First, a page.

APPELLATE COURT OF ILLINOIS, FIRST DISTRICT, THIRD DIVISION
509 N.E.2d 591, 156 Ill. App. 3d 316, 108 Ill. Dec. 895 1987.IL.683
Appeal from the Circuit Court of Cook County; the Hon. Odas Nicholson, Judge, presiding.
JUSTICE WHITE delivered the opinion of the court. McNAMARA, P.J., concurs. JUSTICE RIZZI, specially Concurring.
DECISION OF THE COURT DELIVERED BY THE HONORABLE JUDGE WHITE
Plaintiff Timothy A. Whitaker brought suit to recover for injuries he sustained while working with a bandsaw which belonged to his employer, Du Page Precision Products Company (Du Page). He alleged that defendant Lian Feng Machine Company manufactured the bandsaw and sold it to defendant Equipment Importers, Inc., which imported it to the United States and resold it to defendant Valley Supply & Tool Company (Valley Supply), which sold it to Du Page. In counts III and IV of his amended complaint plaintiff sought to recover on the basis of breach of warranties of merchantability and fitness for a particular purpose. Defendants Equipment Importers, Inc., and Valley Supply moved to dismiss counts III and IV on grounds of the lack of privity between plaintiff and defendants. The trial court granted defendants' motions and plaintiff appeals.
Plaintiff alleged in his complaint that on June 29, 1984, he used the bandsaw in the course of his employment with Du Page. The saw cut his left hand, amputating three fingers. He alleged that defendants knew Du Page sought a suitable bandsaw for its employees to use to cut bar stock.
Plaintiff asks us to resolve a single question in this appeal: Can the employee of the ultimate purchaser of a product recover from the seller for breach of warranty? Our research indicates that this question has not been squarely decided by the State courts of Illinois. In Knox v. North American Car Corp. (1980), 80 Ill. App. 3d 683, 399 N.E.2d 1355, this court stated in dicta that employees of purchasers may be able to sue sellers for breach of warranty under section 2-318 of the Uniform Commercial Code (Ill. Rev. Stat. 1985, ch. 26, par. 2-318). (80 Ill. App. 3d 683, 689, 399 N.E.2d 1355.) The Dissent agreed with this dicta. (80 Ill. App. 3d 683, 699, 399 N.E.2d 1355 (Rizzi, J., Dissenting).) In Boddie v. Litton Unit Handling Systems (1983), 118 Ill. App. 3d 520, 455 N.E.2d 142, the court indicated, again in dicta, that it agreed that employees of ultimate purchasers should be allowed to sue on grounds of breach of warranty. 118 Ill. App. 3d 520, 532, 455 N.E.2d 142.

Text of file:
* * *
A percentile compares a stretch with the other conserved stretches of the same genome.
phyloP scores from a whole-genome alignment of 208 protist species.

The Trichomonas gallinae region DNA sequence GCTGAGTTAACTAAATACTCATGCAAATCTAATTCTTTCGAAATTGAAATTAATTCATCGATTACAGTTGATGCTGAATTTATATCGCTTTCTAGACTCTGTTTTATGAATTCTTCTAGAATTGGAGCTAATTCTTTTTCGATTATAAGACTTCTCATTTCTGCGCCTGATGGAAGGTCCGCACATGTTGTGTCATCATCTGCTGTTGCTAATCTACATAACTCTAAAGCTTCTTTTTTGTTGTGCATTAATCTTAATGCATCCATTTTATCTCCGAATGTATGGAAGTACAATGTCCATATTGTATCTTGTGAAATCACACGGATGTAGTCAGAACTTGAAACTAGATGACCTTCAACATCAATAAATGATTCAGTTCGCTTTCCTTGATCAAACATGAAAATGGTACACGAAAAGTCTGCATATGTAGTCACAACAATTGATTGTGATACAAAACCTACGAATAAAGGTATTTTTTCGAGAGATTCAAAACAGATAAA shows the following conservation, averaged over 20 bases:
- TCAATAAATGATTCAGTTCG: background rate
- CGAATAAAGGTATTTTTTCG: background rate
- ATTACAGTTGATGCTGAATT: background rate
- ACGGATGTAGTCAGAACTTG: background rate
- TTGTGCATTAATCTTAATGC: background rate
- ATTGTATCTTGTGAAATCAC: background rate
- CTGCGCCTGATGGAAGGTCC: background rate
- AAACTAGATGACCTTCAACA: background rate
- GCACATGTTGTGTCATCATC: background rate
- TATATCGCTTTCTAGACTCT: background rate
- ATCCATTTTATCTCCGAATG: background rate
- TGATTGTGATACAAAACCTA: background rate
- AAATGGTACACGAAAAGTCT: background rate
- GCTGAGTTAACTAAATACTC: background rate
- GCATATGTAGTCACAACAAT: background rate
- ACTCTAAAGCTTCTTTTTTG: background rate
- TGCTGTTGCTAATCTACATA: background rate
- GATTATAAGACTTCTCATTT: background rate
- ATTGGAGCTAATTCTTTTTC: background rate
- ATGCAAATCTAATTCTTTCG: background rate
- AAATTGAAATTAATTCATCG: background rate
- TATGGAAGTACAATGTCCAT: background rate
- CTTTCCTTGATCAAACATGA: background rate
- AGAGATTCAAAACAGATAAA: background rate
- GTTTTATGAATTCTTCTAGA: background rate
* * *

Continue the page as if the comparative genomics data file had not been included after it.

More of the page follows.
Federal courts in Illinois have addressed this question in three published decisions which have been brought to our attention. In In re Johns-Manville Asbestosis Cases (N.D. Ill. 1981), 511 F. Supp. 1235, the court held that the right to recover for breach of warranty is limited in Illinois to purchasers and the narrow class of persons listed in section 2-318 of the UCC (Ill. Rev. Stat. 1985, ch. 26, par. 2-318). Since that section does not mention employees of purchasers, the court dismissed suits brought by employees of ultimate purchasers for the seller's breach of implied warranties. (511 F. Supp. 1235, 1239-40.) Similarly in Hemphill v. Sayers (S.D. Ill. 1982), 552 F. Supp. 685, the district court held that the purchaser's employees could not sue the seller for breach of warranty. (552 F. Supp. 685, 692.) In Eisenmann v. Cantor Bros., Inc. (N.D. Ill. 1983), 567 F. Supp. 1347, on the other hand, the court indicated that it would allow employees of purchasers to sue for breach of warranty as third-party beneficiaries of the contract, following Knox. (567 F. Supp. 1347, 1356.) However, in that case the cause of action was barred by the applicable statute of limitations.